CASE STUDY: ACID RAIN FORMATION AND ITS EFFECTS
Acid Rain - is the rainwater containing chemical pollutants that are release by burning fossil fuels such as coal and oil. The two main pollutants are sulphur dioxide and nitrogen oxide which are released in emissions from power stations, factories and car exhausts.
The pollutants that cause acid rain are carried by wind (travelling 1000-2000km within the atmosphere in 3-5days). They are therefore easily transported across international boundaries. This means that a country suffering the effects of acid rain is not necessarily responsible for its creation. Many forests and lakes in Scandinavia for example have been damaged by pollution which has travelled from Britain. Therefore international co-operation is essential to solve the problems caused by acid rain. Examples of these (from Flinders, 2001) include:-
1980s - joint study between UK electricity generators /coal producers and Norway and Sweden to research the processes resulting in acid rain.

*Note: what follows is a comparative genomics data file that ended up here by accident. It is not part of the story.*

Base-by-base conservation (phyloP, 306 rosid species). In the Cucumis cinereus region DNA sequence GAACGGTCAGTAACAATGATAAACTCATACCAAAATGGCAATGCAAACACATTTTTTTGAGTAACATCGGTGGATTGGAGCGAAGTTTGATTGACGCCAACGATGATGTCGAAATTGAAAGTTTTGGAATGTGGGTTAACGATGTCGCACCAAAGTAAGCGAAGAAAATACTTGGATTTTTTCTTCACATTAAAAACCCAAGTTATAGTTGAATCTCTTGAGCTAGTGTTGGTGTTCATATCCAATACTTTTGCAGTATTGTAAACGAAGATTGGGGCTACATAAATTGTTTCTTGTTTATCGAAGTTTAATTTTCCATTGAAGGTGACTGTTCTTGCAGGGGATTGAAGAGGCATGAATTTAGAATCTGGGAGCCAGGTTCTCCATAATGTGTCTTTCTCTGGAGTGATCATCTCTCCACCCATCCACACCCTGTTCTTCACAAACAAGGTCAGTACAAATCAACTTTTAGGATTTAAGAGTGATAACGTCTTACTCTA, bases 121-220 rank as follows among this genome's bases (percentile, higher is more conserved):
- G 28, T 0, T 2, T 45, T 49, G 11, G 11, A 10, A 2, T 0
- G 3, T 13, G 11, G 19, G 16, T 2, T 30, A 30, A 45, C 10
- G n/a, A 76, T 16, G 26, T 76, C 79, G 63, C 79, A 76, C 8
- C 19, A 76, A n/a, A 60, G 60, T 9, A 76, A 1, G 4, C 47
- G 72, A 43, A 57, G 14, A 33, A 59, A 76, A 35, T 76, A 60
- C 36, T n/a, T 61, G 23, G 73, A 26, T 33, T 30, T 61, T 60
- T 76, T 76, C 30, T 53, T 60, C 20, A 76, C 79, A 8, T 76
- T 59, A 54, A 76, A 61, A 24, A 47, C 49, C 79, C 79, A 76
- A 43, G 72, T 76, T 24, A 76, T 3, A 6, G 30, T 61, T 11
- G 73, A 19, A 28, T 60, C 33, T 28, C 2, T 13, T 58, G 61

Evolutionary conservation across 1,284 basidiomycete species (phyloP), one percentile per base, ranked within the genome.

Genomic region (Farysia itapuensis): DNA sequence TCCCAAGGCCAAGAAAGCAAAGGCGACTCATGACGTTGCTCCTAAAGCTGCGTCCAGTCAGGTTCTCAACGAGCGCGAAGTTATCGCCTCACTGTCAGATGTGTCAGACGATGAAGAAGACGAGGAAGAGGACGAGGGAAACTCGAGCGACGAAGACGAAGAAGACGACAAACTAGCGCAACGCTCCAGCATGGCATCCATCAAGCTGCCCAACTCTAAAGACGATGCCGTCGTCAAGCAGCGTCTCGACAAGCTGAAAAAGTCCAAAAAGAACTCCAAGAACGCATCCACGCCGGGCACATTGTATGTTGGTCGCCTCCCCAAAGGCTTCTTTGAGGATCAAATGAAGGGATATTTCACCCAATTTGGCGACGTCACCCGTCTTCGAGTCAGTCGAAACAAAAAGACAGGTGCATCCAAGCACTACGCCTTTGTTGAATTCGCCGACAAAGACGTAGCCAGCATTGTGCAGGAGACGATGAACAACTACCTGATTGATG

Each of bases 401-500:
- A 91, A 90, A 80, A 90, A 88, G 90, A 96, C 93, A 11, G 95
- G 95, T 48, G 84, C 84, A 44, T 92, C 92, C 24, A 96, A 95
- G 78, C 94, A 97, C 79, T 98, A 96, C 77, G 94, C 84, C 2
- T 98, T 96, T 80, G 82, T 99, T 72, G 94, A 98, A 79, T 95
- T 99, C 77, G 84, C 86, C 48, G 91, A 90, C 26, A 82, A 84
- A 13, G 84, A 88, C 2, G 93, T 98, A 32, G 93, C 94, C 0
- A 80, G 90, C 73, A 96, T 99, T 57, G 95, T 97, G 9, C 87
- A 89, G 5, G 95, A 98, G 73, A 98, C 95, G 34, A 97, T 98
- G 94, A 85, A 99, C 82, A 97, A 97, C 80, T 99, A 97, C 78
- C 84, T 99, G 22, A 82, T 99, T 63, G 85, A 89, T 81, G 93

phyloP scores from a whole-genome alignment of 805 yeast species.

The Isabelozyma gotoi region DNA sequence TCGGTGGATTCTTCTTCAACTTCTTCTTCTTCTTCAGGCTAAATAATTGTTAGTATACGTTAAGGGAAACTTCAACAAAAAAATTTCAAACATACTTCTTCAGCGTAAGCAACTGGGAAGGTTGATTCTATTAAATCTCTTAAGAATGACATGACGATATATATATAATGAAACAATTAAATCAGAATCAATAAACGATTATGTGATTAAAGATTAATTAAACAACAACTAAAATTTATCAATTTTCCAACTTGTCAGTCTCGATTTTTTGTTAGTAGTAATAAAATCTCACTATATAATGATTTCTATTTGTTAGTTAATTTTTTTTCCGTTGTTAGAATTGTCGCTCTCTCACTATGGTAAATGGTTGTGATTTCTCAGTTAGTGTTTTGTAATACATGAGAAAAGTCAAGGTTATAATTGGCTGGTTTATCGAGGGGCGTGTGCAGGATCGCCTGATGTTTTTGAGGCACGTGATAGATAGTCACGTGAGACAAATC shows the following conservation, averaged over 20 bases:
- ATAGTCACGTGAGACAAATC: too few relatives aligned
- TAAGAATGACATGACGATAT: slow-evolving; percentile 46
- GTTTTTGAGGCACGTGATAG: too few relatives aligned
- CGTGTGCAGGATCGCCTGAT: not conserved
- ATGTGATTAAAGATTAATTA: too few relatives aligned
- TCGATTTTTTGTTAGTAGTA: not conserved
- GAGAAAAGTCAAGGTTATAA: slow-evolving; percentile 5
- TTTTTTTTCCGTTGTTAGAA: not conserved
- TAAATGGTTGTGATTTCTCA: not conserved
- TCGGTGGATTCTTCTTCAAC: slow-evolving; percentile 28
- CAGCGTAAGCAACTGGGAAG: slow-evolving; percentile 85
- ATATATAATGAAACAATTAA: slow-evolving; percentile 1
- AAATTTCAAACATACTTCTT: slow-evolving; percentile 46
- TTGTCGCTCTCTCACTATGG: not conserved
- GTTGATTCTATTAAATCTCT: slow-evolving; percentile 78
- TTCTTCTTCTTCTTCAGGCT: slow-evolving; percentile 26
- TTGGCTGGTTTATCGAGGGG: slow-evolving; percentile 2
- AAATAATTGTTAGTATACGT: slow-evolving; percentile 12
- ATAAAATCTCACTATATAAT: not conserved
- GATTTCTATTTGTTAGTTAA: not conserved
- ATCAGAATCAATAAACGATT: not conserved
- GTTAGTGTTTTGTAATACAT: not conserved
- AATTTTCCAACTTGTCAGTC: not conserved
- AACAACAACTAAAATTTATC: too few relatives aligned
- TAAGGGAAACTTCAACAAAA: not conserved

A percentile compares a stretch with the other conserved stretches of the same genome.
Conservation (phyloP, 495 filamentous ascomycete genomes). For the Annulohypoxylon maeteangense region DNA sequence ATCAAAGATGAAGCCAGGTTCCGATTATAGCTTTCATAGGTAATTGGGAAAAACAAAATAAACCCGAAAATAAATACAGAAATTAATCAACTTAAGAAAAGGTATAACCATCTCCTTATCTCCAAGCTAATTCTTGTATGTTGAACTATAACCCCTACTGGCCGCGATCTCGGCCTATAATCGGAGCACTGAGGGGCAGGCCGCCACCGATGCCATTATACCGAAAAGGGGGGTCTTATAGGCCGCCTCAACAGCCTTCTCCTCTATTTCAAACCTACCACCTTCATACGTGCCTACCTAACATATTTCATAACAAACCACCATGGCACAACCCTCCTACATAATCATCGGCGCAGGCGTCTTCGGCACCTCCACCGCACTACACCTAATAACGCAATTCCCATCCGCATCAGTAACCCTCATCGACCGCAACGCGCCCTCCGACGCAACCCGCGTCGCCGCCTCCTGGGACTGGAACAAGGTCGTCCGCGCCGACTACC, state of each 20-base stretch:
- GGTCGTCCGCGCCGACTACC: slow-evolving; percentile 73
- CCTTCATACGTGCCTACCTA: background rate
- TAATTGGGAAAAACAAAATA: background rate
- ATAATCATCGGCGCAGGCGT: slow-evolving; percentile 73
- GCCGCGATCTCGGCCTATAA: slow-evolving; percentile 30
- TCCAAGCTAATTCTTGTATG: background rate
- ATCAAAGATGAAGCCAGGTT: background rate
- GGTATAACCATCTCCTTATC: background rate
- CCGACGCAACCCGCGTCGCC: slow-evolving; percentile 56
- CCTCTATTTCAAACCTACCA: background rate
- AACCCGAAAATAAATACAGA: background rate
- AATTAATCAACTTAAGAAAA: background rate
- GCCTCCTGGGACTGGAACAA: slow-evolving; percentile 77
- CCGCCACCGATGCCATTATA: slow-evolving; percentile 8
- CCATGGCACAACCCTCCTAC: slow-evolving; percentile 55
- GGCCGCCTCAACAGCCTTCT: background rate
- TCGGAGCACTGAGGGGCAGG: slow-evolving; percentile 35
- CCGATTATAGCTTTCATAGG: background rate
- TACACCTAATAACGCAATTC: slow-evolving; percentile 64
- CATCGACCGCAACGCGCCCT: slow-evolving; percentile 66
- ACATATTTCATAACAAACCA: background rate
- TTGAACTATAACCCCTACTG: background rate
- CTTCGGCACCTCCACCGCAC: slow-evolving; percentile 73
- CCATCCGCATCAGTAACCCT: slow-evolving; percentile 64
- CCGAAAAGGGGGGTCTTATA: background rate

UN proposal signed / agreed by a few countries (not the UK) achieved a 30% reduction in sulphur dioxide emissions.
Adding lime to polluted can help to reduce the pH of the water, reducing acidity e.g. used in Sweden. In Germany trees have been sprayed to wash off the acid. BUT these cures are not long-term solutions and they are expensive.
Prevention is obviously the ideal solution, however to achieve this sulphur dioxide and nitrogen oxide emissions must be reduced, examples of how this can be achieved include:
Web References for further information:
Acid Rain Program (Canadian Site) - very good
Acid Rain Study (Southampton University) - very user friendly site
Flinders, K. (ed) 2001 A New Introduction to Geography, OCR, Hodder and Stoughton
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